Something rankles in trying to assimilate the reported perspectives on the proposed bailout. Why is this crisis happening now? Apart from the forensics regarding the most recent failures (Lehman, AIG), we have a more general crisis mainly because the Bush administration says so. Based on the hostile reaction to Paulson’s plan (people really hate the idea of a big bailout of Wall Street) a political cartoon might show Paulson yelling "Fire!" and proffering the extinguisher-shaped wallet he’s just pulled out of Uncle Sam’s back pocket as the old man gazes at the flames. More below.
To rephrase my first question: Why this plan, now?
First, the math; as this analysis concludes, Paulson’s $700 billion exceeds by two times what it would cost to buy all the bad mortgage debt. If that holds, what is the rest of the money for? Considering how badly this administration has managed the money appropriated for the Iraq War (losing track of billions, awarding no-bid contracts) they have zero credibility left and they must know it. And in that context, especially since the Paulson plan purportedly has been under discussion for months, the detail-free three page memo that primarily proposes a no-strings-attached bailout of the very financial industry that exploited without any fiscal restraint the deregulation for which they themselves lobbied seems designed to incite outrage in the 2008 electorate.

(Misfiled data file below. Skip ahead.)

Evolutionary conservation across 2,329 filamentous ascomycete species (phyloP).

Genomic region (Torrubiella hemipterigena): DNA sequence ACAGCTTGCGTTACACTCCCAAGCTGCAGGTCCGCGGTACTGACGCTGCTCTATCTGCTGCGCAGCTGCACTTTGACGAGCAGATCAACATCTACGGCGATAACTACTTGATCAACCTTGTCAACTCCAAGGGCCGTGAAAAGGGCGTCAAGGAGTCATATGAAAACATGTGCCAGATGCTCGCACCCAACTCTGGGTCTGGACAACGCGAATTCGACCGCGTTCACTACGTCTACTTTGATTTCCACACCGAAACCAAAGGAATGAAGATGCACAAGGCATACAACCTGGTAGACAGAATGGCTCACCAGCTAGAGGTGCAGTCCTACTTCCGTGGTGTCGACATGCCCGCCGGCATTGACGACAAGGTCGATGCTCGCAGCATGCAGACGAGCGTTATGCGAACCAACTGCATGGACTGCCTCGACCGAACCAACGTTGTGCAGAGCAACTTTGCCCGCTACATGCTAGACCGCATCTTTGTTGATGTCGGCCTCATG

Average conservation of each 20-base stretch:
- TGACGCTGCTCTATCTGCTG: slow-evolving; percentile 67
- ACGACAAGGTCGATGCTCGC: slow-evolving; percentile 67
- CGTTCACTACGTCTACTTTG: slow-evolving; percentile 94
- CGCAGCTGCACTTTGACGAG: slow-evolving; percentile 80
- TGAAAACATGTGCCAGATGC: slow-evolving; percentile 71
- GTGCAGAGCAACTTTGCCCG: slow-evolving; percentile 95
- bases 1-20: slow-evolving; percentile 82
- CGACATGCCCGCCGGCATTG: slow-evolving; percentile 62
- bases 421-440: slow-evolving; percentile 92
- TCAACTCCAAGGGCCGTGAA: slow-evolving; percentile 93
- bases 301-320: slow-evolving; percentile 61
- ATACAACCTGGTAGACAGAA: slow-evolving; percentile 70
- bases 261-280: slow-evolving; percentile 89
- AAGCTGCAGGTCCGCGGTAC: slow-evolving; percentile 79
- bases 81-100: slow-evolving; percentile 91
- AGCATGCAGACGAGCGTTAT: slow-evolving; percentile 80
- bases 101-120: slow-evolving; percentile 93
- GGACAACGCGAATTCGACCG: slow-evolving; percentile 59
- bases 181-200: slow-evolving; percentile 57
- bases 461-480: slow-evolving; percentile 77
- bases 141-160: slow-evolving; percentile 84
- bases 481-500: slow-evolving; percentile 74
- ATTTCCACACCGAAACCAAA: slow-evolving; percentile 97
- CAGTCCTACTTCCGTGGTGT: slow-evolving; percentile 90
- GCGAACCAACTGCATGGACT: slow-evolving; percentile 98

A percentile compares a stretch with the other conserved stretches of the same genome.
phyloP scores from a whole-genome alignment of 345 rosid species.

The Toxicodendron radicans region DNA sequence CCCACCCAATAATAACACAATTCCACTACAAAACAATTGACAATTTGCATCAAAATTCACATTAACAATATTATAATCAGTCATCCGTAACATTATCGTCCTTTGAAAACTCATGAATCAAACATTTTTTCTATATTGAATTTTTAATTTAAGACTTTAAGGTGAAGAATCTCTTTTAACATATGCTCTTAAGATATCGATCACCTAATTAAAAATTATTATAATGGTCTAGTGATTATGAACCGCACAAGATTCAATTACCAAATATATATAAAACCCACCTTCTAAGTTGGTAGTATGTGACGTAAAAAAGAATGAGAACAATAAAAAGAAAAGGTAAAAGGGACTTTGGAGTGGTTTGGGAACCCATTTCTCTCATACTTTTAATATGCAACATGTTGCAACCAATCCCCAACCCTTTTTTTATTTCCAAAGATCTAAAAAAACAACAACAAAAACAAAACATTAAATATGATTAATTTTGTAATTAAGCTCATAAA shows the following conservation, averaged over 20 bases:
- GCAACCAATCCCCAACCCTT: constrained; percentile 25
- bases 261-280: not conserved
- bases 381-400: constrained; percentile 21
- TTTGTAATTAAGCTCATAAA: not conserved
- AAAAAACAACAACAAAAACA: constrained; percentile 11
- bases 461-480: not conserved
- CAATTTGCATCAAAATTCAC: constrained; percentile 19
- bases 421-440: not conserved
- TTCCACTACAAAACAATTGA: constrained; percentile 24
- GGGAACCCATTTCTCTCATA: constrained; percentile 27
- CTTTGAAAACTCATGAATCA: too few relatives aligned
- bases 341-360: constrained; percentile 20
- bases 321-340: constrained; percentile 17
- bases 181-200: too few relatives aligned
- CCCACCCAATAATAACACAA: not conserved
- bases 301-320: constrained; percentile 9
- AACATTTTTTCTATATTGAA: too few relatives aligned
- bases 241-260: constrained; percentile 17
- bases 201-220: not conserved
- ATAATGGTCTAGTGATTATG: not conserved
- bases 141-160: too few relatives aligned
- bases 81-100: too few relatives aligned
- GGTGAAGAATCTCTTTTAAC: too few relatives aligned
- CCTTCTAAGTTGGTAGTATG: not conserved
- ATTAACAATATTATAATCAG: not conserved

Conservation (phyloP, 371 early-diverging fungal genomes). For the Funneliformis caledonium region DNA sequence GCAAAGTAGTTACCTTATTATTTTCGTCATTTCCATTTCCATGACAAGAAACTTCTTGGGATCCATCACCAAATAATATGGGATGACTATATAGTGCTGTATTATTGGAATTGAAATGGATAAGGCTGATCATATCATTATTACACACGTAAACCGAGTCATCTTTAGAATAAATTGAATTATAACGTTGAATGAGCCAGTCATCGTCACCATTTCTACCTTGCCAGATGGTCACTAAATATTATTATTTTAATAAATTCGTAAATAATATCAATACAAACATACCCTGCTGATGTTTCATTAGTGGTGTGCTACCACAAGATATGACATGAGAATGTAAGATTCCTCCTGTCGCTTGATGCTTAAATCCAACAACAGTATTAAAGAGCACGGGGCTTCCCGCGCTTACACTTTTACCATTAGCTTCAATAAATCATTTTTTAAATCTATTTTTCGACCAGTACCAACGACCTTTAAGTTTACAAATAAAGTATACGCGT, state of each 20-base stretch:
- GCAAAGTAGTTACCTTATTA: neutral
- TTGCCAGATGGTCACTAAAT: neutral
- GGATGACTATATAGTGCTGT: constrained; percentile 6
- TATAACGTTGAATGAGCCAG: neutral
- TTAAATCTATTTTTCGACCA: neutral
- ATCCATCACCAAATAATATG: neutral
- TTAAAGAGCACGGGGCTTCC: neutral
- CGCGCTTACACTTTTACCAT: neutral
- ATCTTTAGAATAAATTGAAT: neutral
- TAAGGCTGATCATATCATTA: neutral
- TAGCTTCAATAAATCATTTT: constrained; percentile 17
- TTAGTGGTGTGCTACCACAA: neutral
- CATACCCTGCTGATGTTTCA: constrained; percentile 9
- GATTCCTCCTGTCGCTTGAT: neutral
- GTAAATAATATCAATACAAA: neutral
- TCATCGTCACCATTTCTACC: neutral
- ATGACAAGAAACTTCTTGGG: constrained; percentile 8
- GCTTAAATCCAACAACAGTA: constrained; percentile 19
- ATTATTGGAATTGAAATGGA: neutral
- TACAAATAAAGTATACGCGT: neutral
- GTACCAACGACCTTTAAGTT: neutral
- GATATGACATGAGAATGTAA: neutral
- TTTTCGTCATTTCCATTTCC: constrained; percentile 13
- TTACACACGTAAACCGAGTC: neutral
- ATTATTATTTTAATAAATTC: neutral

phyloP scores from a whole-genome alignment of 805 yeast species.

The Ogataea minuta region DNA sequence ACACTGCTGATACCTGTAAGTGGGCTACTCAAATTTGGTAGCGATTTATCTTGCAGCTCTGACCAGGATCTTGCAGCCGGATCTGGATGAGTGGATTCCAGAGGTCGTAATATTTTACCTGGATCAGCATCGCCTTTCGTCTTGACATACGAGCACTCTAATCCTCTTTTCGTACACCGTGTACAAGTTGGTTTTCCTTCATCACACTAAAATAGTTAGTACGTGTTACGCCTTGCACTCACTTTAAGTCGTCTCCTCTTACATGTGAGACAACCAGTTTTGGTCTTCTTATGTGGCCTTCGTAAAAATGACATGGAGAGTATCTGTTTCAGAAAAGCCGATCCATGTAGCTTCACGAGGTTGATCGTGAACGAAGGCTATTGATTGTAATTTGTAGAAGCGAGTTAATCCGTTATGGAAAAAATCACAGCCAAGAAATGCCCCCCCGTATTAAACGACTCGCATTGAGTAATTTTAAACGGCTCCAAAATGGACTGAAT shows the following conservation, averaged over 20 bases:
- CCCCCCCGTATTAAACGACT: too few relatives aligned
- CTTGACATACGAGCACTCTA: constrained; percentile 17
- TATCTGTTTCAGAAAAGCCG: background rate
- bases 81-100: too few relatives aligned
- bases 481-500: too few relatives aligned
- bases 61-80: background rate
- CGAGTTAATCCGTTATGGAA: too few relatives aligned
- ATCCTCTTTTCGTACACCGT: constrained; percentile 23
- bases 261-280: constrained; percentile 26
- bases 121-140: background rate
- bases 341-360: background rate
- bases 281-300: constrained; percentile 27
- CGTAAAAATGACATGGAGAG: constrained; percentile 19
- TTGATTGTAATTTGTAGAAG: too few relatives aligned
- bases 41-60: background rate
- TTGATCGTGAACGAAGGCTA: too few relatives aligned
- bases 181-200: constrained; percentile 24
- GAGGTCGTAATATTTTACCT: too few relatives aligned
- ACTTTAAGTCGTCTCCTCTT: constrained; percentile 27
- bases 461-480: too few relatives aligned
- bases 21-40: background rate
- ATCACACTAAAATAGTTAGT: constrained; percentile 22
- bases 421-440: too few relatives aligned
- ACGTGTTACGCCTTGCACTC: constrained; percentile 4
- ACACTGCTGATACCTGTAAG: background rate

Paulson’s plan, as the basis for whatever gets legislated, seems to answer the question of how to make a final Bush-era transfer of public wealth to the privately wealthy while providing the party currently damaged by George W. Bush’s reputation an opportunity to appear in contrast to a Bush administration plan--just before an election that everyone agrees will be decided on the promise of change.
If congressional Democrats are persuaded to accept the framework of the Paulson memo, all Republicans have a new chance to win. House Republicans, Shelby’s cohort, and the McCain campaign certainly seem to be pivoting accordingly. The narrative of intra-GOP dividedness is the best chance Republicans have of averting a rout in November, especially if voters go to the polls more pissed-off than scared. Gifting the avarice of the debt-swappers, and creating political cover for embattled Republicans: there’s plenty of room for both in the Paulson plan.